2/7/11: In the markets, as in life, there are no guarantees but everyone is entitled to their opinion. Here’s my opinion on the financial markets today.
Companies in the United States will try to keep the recent momentum going with 62 S&P 500 corporate earnings reports coming out this week. This morning, U.S. stocks opened slightly higher on some incremental calm in Cairo. Solid earnings and gains in resource sectors helped lift European markets to a 29-month high, while Asian markets were mixed with Japan’s Nikkei higher and the Hang Seng lower. Crude prices fell as investors “look past” the Egyptian crisis, while agricultural and metal prices are solidly higher. Today’s economic calendar includes data on consumer credit, which is due out this afternoon.
Looking back to Friday, the S&P 500 only managed a three-point gain Friday following the mixed jobs report, but it was enough to post its best weekly gain since early December at nearly 3%. Investors “weather-adjusted” the disappointing payroll report number, which fell about 100,000 jobs short of expectations, while the lower unemployment rate was encouraging to some despite the large number of workers leaving the work force. Buying was focused in Technology (+0.8%) and Consumer Discretionary (+0.7%), while only Energy (-0.3%) and Utilities (-0.7%) finished in the red. Earnings reports were generally well received, especially health insurer Aetna’s, although the schedule was light.
Around our financial planning firm this morning, we were discussing three items that we thought would be of particular interest to our readers:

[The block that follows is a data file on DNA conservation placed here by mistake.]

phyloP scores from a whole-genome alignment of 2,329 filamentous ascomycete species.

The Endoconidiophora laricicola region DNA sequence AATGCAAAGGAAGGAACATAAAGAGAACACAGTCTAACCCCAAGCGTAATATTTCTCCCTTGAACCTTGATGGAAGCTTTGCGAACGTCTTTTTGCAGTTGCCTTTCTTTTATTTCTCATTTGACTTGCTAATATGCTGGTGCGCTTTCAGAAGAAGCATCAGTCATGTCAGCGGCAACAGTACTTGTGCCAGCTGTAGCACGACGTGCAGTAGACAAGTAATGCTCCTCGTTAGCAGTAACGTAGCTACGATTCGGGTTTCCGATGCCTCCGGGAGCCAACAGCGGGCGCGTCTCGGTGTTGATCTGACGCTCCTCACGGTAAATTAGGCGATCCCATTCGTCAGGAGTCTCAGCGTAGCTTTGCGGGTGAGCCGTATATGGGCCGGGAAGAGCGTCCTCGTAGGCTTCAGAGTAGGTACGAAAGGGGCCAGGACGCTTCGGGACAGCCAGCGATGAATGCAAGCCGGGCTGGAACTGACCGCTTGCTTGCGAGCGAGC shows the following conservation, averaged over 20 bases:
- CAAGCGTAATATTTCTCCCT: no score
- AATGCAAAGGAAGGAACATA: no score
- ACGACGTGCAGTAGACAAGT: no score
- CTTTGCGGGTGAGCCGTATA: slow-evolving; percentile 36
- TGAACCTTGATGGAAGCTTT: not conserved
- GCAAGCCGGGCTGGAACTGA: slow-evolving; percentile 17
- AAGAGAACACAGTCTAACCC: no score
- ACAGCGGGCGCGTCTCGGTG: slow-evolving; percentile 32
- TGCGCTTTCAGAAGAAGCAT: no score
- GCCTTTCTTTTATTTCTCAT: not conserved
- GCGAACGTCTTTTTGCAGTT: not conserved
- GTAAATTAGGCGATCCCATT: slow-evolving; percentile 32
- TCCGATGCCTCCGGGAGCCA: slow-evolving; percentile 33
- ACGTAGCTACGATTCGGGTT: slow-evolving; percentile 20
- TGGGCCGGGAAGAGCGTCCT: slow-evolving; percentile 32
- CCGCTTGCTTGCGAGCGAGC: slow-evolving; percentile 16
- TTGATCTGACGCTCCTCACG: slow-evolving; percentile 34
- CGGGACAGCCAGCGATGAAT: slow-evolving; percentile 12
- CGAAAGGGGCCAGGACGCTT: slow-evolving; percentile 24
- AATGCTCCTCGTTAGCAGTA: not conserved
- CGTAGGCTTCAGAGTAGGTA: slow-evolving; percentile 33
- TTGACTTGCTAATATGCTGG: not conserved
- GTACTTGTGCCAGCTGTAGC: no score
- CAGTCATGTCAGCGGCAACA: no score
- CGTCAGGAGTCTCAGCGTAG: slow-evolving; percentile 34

As yields approach 4%, investors are beginning to wonder when rising interest rates may start to negatively affect stock prices. While rising interest rates may eventually pose a problem for stocks as the mountain of debt and rising commodity prices build, the tipping point of 5% is still a significant distance away. In the meantime, rising yields are good news for stocks.
The week after the release of the monthly employment report is usually a quiet one for economic data in the United States, and this week is no exception. Although the market will digest reports on consumer credit outstanding, wholesale inventories, and imports/exports for December, none of the reports is likely to be “market moving,” as the fourth quarter of 2010 is now a distant memory. Instead, markets may place more focus on the regular slate of weekly data on retail sales, mortgage applications and initial claims for unemployment insurance. Although this data is likely to again be impacted by severe winter weather, it will shed some light on how the economy was performing as January turned to February.
How possible is it that rising energy prices could cause a double-dip recession? In December 2010, consumers spent $646 billion (on an annualized basis) on gasoline, electricity, home heating oil, natural gas, etc. That figure represented just over 6% of total consumer spending. Since hitting a low of 4.8% of spending in late 2008/early 2009, energy spending by consumers as a percent of total spending has moved steadily higher, although it remains well below the peak hit in mid-2008 of 7%. On balance, although the current rise of energy prices is being watched closely, it does not appear to be either far enough or fast enough to suggest that the economy is headed for a double dip. In 2008 (and 1981, when the second leg of the double-dip recession ensued), the labor market was deteriorating, real incomes were stagnating, inflation, interest rates, and most importantly, consumer debt levels were high and rising. Today, the labor market is improving, real incomes are accelerating, and inflation, consumer interest rates and, most importantly, consumer debt levels, are falling.
As always, email me here with your questions or comments. I love to hear from you and thoroughly enjoy the “intellectual debate” with our clients and friends that these opinions generate.
Greg Powell, CIMA
Note: The opinions voiced in this material are for general information and are not intended to be specific advice. Any indices such as the S & P 500 can’t be invested into directly. Past performance is no assurance of a future result.